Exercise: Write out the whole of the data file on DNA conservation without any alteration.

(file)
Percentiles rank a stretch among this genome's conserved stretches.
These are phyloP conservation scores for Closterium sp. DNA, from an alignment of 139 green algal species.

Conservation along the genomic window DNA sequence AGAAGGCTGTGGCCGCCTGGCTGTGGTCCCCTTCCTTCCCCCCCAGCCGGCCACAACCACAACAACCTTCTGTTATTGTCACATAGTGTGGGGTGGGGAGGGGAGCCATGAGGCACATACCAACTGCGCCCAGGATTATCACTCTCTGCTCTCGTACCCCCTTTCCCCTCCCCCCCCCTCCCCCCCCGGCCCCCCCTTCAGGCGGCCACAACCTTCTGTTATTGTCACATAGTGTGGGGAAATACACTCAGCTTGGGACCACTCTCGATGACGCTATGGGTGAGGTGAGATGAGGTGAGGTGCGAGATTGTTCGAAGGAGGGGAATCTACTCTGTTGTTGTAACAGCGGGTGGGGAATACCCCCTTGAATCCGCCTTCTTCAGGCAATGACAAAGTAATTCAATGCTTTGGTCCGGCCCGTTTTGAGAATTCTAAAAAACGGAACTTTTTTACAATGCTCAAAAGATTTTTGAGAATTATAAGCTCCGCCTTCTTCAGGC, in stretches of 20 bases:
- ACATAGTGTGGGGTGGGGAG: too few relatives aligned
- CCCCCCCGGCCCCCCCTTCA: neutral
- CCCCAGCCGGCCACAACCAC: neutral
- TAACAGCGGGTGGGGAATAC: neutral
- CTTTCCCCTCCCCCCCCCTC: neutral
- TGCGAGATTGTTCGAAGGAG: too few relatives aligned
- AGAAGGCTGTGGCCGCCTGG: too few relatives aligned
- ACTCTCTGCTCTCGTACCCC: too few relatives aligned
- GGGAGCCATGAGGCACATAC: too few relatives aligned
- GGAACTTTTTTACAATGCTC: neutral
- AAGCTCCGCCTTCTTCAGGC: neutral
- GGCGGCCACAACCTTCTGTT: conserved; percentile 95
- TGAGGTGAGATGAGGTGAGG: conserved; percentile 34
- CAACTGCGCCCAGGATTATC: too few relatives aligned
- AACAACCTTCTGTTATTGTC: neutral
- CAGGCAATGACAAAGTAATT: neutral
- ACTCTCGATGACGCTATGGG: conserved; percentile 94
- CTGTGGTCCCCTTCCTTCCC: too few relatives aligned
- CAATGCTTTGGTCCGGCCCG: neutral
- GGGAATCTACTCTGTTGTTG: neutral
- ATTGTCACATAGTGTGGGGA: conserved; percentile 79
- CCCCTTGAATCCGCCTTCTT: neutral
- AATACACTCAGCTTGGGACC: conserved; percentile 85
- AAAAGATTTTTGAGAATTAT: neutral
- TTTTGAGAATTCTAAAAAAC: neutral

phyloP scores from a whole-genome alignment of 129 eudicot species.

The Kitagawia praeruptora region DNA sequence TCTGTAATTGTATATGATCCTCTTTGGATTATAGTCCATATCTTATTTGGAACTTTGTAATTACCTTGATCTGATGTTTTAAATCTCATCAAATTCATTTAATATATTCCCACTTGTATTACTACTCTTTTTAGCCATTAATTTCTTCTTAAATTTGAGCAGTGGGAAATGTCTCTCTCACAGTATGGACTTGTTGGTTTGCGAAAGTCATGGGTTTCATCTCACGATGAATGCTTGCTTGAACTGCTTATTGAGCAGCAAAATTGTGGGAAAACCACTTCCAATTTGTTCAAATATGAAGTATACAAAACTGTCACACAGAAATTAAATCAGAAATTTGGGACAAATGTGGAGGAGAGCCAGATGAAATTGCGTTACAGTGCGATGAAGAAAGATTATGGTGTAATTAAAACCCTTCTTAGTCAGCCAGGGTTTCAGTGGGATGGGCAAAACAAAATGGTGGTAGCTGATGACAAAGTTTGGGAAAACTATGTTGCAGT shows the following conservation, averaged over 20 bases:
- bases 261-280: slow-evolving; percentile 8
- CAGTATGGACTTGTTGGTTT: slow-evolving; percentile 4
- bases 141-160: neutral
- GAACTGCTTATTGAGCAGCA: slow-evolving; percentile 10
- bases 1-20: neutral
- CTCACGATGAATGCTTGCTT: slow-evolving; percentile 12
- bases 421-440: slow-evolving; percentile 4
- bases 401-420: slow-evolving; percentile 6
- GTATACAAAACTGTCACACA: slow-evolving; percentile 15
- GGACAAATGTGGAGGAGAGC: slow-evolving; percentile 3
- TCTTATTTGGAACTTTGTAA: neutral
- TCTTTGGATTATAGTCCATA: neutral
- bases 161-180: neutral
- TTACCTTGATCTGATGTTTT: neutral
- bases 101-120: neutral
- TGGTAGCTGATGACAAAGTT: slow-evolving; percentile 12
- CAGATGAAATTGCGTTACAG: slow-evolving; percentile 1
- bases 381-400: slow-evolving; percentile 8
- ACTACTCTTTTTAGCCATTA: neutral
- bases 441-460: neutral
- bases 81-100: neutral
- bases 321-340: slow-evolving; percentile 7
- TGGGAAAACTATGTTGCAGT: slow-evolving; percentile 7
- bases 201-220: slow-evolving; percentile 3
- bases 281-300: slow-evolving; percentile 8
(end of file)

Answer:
Percentiles rank a stretch among this genome's conserved stretches.
These are phyloP conservation scores for Closterium sp. DNA, from an alignment of 139 green algal species.

Conservation along the genomic window DNA sequence AGAAGGCTGTGGCCGCCTGGCTGTGGTCCCCTTCCTTCCCCCCCAGCCGGCCACAACCACAACAACCTTCTGTTATTGTCACATAGTGTGGGGTGGGGAGGGGAGCCATGAGGCACATACCAACTGCGCCCAGGATTATCACTCTCTGCTCTCGTACCCCCTTTCCCCTCCCCCCCCCTCCCCCCCCGGCCCCCCCTTCAGGCGGCCACAACCTTCTGTTATTGTCACATAGTGTGGGGAAATACACTCAGCTTGGGACCACTCTCGATGACGCTATGGGTGAGGTGAGATGAGGTGAGGTGCGAGATTGTTCGAAGGAGGGGAATCTACTCTGTTGTTGTAACAGCGGGTGGGGAATACCCCCTTGAATCCGCCTTCTTCAGGCAATGACAAAGTAATTCAATGCTTTGGTCCGGCCCGTTTTGAGAATTCTAAAAAACGGAACTTTTTTACAATGCTCAAAAGATTTTTGAGAATTATAAGCTCCGCCTTCTTCAGGC, in stretches of 20 bases:
- ACATAGTGTGGGGTGGGGAG: too few relatives aligned
- CCCCCCCGGCCCCCCCTTCA: neutral
- CCCCAGCCGGCCACAACCAC: neutral
- TAACAGCGGGTGGGGAATAC: neutral
- CTTTCCCCTCCCCCCCCCTC: neutral
- TGCGAGATTGTTCGAAGGAG: too few relatives aligned
- AGAAGGCTGTGGCCGCCTGG: too few relatives aligned
- ACTCTCTGCTCTCGTACCCC: too few relatives aligned
- GGGAGCCATGAGGCACATAC: too few relatives aligned
- GGAACTTTTTTACAATGCTC: neutral
- AAGCTCCGCCTTCTTCAGGC: neutral
- GGCGGCCACAACCTTCTGTT: conserved; percentile 95
- TGAGGTGAGATGAGGTGAGG: conserved; percentile 34
- CAACTGCGCCCAGGATTATC: too few relatives aligned
- AACAACCTTCTGTTATTGTC: neutral
- CAGGCAATGACAAAGTAATT: neutral
- ACTCTCGATGACGCTATGGG: conserved; percentile 94
- CTGTGGTCCCCTTCCTTCCC: too few relatives aligned
- CAATGCTTTGGTCCGGCCCG: neutral
- GGGAATCTACTCTGTTGTTG: neutral
- ATTGTCACATAGTGTGGGGA: conserved; percentile 79
- CCCCTTGAATCCGCCTTCTT: neutral
- AATACACTCAGCTTGGGACC: conserved; percentile 85
- AAAAGATTTTTGAGAATTAT: neutral
- TTTTGAGAATTCTAAAAAAC: neutral

phyloP scores from a whole-genome alignment of 129 eudicot species.

The Kitagawia praeruptora region DNA sequence TCTGTAATTGTATATGATCCTCTTTGGATTATAGTCCATATCTTATTTGGAACTTTGTAATTACCTTGATCTGATGTTTTAAATCTCATCAAATTCATTTAATATATTCCCACTTGTATTACTACTCTTTTTAGCCATTAATTTCTTCTTAAATTTGAGCAGTGGGAAATGTCTCTCTCACAGTATGGACTTGTTGGTTTGCGAAAGTCATGGGTTTCATCTCACGATGAATGCTTGCTTGAACTGCTTATTGAGCAGCAAAATTGTGGGAAAACCACTTCCAATTTGTTCAAATATGAAGTATACAAAACTGTCACACAGAAATTAAATCAGAAATTTGGGACAAATGTGGAGGAGAGCCAGATGAAATTGCGTTACAGTGCGATGAAGAAAGATTATGGTGTAATTAAAACCCTTCTTAGTCAGCCAGGGTTTCAGTGGGATGGGCAAAACAAAATGGTGGTAGCTGATGACAAAGTTTGGGAAAACTATGTTGCAGT shows the following conservation, averaged over 20 bases:
- bases 261-280: slow-evolving; percentile 8
- CAGTATGGACTTGTTGGTTT: slow-evolving; percentile 4
- bases 141-160: neutral
- GAACTGCTTATTGAGCAGCA: slow-evolving; percentile 10
- bases 1-20: neutral
- CTCACGATGAATGCTTGCTT: slow-evolving; percentile 12
- bases 421-440: slow-evolving; percentile 4
- bases 401-420: slow-evolving; percentile 6
- GTATACAAAACTGTCACACA: slow-evolving; percentile 15
- GGACAAATGTGGAGGAGAGC: slow-evolving; percentile 3
- TCTTATTTGGAACTTTGTAA: neutral
- TCTTTGGATTATAGTCCATA: neutral
- bases 161-180: neutral
- TTACCTTGATCTGATGTTTT: neutral
- bases 101-120: neutral
- TGGTAGCTGATGACAAAGTT: slow-evolving; percentile 12
- CAGATGAAATTGCGTTACAG: slow-evolving; percentile 1
- bases 381-400: slow-evolving; percentile 8
- ACTACTCTTTTTAGCCATTA: neutral
- bases 441-460: neutral
- bases 81-100: neutral
- bases 321-340: slow-evolving; percentile 7
- TGGGAAAACTATGTTGCAGT: slow-evolving; percentile 7
- bases 201-220: slow-evolving; percentile 3
- bases 281-300: slow-evolving; percentile 8